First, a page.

- service cost (including current service cost, past service cost, as well as gains and losses on curtailments and settlements);

- net interest expense or income; and

- re-measurement

The Company presents the first two components of defined benefit costs in profit or loss in the line item ‘Employee benefits expenses’. Curtailment gains and losses are accounted for as past service costs.

The retirement benefit obligation recognized in the statement of financial position represents the actual deficit or surplus in the Company’s defined benefit plans. Any surplus resulting from this calculation is limited to the present value of any economic benefits available in the form of refunds from the plans or reductions in future contributions to the plans.

A liability for a termination benefit is recognized at the earlier of when the entity can no longer withdraw the offer of the termination benefit and when the entity recognizes any related restructuring costs.

(ii) Short-term and other long-term employee benefits

A liability is recognized for benefits accruing to employees in respect of wages and salaries, annual leave and sick leave in the period the related service is rendered at the undiscounted amount of the benefits expected to be paid in exchange for that service.

Liabilities recognized in respect of short-term employee benefits are measured at the undiscounted amount of the benefits expected to be paid in exchange for the related service.

Liabilities recognized in respect of other long-term employee benefits are measured at the present value of the estimated future cash outflows expected to be made by the Company in respect of services provided by employees up to the reporting date.

N. Taxation

Income tax expense represents the sum of the tax currently payable and deferred tax.

(i) Current tax

Current tax is the amount of tax payable based on the taxable profit for the year as determined in accordance with the applicable tax rates and the provisions of the Income Tax Act, 1961 and other applicable tax laws in the countries where the Company operates and generates taxable income.

(ii) Deferred tax

Deferred tax is recognised on temporary differences between the carrying amounts of assets and liabilities in the financial statements and the corresponding tax bases used in the computation of taxable profit. Deferred tax liabilities are generally recognised for all taxable temporary differences. Deferred tax assets are generally recognised for all deductible temporary differences to the extent that it is probable that taxable profits will be available against which those deductible temporary differences can be utilised. Such deferred tax assets and liabilities are not recognised if the temporary difference arises from the initial recognition (other than in a business combination) of assets and liabilities in a transaction that affects neither the taxable profit nor the accounting profit. In addition, deferred tax liabilities are not recognised if the temporary difference arises from the initial recognition of goodwill.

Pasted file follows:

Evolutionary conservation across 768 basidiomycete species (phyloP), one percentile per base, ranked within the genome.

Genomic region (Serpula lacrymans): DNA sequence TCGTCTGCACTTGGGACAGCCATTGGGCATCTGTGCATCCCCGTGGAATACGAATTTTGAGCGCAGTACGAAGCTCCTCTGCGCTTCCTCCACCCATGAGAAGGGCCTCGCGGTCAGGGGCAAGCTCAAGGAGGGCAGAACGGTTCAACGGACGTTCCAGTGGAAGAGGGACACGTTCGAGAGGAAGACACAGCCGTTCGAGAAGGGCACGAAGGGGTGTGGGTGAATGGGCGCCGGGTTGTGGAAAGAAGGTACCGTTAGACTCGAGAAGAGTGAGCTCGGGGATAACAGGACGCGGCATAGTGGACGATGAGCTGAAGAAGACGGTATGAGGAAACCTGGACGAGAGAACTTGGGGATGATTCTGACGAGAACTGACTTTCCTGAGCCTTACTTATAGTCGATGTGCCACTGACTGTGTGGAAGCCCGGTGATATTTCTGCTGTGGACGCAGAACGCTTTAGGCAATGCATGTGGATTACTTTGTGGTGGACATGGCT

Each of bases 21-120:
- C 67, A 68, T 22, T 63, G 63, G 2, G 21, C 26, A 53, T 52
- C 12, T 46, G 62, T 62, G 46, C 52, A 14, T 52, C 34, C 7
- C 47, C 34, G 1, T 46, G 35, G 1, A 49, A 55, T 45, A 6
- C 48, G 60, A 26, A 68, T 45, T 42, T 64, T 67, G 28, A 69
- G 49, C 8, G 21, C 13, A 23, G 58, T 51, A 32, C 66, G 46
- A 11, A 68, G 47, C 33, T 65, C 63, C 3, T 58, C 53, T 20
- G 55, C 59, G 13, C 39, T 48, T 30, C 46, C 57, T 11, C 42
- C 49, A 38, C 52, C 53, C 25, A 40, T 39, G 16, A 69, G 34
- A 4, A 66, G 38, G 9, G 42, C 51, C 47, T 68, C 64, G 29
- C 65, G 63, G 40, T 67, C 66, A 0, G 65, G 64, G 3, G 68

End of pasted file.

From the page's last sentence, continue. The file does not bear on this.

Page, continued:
The carrying amount of deferred tax assets is reviewed at the end of each reporting period and reduced to the extent that it is no longer probable that sufficient taxable profits will be available to allow all or part of the asset to be recovered.

Minimum Alternate Tax (MAT) paid in accordance with the tax laws, which gives future economic benefits in the form of adjustment to future income tax liability, is considered as an asset if there is convincing evidence that the Company will pay normal income tax. Accordingly, MAT is recognised as an asset in the Balance Sheet when it is highly probable that future economic benefit associated with it will flow to the Company. The Company reviews the same at each balance sheet date and writes down the carrying amount of MAT Credit Entitlement to the extent there is no longer convincing evidence to the effect that the Company will pay normal Income Tax during the specified period.

Deferred tax assets and liabilities are measured at the tax rates that are expected to apply in the period in which the liability is settled or the asset realised, based on tax rates (and tax laws) that have been enacted or substantively enacted by the end of the reporting period.

Deferred tax assets and deferred tax liabilities are offset if a legally enforceable right exists to set off current tax assets against current tax liabilities and the deferred taxes relate to the same taxable entity and the same taxation authority.

(iii) Current and deferred tax for the period